Belgian Heartbreak But Swedes Are Better Than This

ImpetusJean-Pierre Thiesset and Ben Gilby reflect on last night’s Quarter-Final tie at Leigh. Jean-Pierre rounds up the match action, whilst Ben sounds a warning to England fans stating that the Swedes are a far better team than the one we saw last night (23/7/22).

Above: Linda Sembrant hits Sweden’s last gasp winner. Photo: Svensk Fotboll.

Riddled By Major Disruptions To Preparations, Winning Was All That Mattered For Sweden

by Ben Gilby

So many issues, so many challenges for Sweden around this game. Where to start? Essentially, for me, there are two things that need to be taken away from last night’s match.

First, the news all week coming out of the Swedish camp around a COVID outbreak that claimed Jonna Andersson, Jennifer Falk, Hanna Bennison, Hanna Glas, and Emma Kullberg. The disruptions and uncertainty around the availability of players at short notice and the impact on training preparations – several had to train separately away from the main group – was immense.

Sweden head coach Peter Gerhardsson’s quote to the media on Wednesday was particularly telling:

“I think it’s more important to look at what players are available because we want to have the best players out on the pitch.”

Peter Gerhardsson, Sweden head coach.

The Swedes have one of the greatest strengths in depth of any team in this competition, but the impact of the COVID outbreak was monumental. Only making one substitution during the 90 minutes – the introduction of Bennison with six minutes to go, highlights the aspect of Sweden’s head coach having to play this match with one hand tied behind his back.

Let’s go back to that Gerhardsson quote about “what players are available”. I think it’s possible to argue that this is actually a multi-layered answer if you drill a bit deeper. Whilst we know COVID took out five players, there were others missing who you would expect to be there – Lina Hurtig and Sofia Jakobson for example.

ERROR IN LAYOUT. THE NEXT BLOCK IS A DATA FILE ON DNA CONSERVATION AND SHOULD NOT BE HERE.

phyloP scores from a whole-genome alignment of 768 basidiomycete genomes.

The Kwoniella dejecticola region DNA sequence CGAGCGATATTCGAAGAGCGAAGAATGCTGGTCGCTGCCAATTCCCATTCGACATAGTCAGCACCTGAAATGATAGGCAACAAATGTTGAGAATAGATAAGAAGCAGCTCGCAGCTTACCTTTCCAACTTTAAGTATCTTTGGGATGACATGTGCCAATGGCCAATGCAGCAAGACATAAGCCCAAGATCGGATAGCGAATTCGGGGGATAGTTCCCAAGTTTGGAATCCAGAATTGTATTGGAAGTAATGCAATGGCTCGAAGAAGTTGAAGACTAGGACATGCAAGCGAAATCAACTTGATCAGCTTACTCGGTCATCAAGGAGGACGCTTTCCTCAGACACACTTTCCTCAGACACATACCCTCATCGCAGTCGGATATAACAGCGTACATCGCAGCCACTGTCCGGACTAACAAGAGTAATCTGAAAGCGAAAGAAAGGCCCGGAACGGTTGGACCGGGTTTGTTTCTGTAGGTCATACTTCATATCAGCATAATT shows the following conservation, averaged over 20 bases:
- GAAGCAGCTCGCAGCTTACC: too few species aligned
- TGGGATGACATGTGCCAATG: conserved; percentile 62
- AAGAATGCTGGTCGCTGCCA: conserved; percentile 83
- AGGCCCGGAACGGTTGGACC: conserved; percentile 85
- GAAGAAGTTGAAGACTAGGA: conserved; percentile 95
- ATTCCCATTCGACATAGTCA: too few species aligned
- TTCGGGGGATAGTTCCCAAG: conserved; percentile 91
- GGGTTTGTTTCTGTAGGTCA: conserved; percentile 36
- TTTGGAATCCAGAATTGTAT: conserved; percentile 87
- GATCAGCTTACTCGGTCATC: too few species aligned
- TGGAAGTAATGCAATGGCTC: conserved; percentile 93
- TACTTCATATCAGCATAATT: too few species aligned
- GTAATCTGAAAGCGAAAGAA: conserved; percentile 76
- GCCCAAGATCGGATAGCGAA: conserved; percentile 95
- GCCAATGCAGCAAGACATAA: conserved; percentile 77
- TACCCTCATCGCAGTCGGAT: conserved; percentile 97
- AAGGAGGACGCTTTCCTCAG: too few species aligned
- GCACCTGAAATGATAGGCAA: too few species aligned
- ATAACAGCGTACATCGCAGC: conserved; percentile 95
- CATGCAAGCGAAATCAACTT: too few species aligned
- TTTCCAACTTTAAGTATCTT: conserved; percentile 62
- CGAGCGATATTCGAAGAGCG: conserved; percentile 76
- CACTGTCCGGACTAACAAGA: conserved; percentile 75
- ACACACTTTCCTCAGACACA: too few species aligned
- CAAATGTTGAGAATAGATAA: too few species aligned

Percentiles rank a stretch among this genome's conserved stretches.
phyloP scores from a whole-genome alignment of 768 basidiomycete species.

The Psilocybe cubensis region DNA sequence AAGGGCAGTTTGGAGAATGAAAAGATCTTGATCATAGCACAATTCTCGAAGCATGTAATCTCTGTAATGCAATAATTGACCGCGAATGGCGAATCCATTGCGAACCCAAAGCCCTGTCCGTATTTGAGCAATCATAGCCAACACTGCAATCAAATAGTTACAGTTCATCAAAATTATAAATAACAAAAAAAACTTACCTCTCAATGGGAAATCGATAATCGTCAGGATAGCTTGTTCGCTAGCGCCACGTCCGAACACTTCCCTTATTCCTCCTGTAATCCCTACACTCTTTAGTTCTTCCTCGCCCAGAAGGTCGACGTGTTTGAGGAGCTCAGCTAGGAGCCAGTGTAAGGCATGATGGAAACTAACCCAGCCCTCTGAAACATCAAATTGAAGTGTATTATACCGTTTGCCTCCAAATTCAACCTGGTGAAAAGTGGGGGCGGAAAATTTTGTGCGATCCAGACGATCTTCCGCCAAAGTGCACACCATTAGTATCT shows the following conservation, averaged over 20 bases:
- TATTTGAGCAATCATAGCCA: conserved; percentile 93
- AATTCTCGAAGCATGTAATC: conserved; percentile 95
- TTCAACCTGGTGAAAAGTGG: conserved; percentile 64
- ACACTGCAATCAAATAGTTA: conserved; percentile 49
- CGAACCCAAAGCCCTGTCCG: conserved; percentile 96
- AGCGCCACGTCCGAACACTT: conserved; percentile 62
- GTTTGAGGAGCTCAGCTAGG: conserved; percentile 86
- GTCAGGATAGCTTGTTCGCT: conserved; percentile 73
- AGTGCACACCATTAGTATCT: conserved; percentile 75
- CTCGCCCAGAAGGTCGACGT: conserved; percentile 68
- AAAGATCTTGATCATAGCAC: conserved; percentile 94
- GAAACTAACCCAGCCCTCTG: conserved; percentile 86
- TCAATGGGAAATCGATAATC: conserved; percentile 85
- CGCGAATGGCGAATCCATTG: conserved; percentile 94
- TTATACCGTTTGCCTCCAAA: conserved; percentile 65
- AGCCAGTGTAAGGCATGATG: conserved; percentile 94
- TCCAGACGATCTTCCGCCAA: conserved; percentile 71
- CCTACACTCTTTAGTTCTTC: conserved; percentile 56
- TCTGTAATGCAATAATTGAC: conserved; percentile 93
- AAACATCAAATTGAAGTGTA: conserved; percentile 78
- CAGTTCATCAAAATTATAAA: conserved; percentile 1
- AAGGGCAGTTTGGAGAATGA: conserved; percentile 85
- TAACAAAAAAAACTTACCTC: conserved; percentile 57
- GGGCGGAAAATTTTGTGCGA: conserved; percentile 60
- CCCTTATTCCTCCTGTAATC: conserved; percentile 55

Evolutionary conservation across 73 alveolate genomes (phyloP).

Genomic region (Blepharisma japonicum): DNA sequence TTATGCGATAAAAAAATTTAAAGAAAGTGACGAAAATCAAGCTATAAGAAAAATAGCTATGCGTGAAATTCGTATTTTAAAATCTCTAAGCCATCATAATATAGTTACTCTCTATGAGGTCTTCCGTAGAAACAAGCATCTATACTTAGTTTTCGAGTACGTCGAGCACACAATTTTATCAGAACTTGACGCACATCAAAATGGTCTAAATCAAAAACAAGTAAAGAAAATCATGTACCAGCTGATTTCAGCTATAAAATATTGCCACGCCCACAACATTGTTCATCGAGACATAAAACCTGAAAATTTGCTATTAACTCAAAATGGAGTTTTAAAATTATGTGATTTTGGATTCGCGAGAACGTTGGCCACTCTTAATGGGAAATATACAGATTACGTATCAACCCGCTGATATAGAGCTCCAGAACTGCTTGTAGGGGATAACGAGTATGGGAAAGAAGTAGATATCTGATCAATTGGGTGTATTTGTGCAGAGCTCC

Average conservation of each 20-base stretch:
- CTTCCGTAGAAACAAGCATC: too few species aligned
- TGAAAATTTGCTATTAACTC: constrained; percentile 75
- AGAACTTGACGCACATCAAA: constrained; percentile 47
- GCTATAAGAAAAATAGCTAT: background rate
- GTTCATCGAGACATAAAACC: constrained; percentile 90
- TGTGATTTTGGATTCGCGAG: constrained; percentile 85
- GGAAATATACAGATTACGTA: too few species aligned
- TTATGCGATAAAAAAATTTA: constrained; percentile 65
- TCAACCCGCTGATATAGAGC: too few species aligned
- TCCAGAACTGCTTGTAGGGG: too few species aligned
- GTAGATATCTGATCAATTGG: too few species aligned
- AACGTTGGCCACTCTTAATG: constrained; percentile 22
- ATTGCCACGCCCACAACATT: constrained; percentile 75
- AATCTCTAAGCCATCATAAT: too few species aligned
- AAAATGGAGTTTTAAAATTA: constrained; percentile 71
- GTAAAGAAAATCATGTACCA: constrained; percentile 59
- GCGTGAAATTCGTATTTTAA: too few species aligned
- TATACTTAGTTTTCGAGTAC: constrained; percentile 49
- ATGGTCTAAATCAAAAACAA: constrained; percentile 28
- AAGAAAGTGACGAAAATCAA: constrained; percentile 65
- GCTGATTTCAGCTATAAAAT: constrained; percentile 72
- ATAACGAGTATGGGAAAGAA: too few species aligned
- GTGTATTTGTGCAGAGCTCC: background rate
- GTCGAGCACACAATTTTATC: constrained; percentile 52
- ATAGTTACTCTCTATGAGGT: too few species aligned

Then, of course the iconic 200 cap Caroline Seger was just a watcher on the sidelines. This was an incalculable loss for Sweden. Seger is an absolute legend of the women’s game who just needs to stand on a football pitch to command respect and inspire her team.

Above: Johanna Rytting Kaneryd – not a recognisable name for some, but a superb player, who got a full 90 minutes last night. Photo: Svensk Fotboll.

What this did do was allow the presence of a player who may still fly under the radar to get 90 minutes of a quarter-final – Johanna Rytting Kaneryd. The BK Häcken midfielder, who only made her international debut in February 2021, is a superbly talented attacking talent and at the age of 25, you can’t help but feel she is going to get even better.

Rytting Kaneryd was my ‘one to watch’ for Sweden at this tournament amidst a squad of big-name players, and she provided some excellent moments of pace and ball control.

The selection challenges also resulted in Amanda Nildén being handed a competitive debut at the age of 23 in defence. Despite her relative young age, Nildén has been recognised as a hugely promising player for many years. The Swedish defence is notoriously tough to break into due to the calibre of players to pick from, but Nildén is a player who you can expect to see in yellow and blue for the next decade.

Above: Amanda Nildén on her competitive debut for Sweden last night. Photo: Svensk Fotboll.

Yes, Sweden had 32 shots and only scored one at the death. But when you have a team shorn of such a number of players whose availability was clouded in doubt until the last moments, tactics, build-up play and creativity avenues will never be as clear as in a normal preparation.

Of those shots, 10 were on target, and with Belgium having Nicky Evrard in sensational form in goal, it made life even tougher for the Swedes.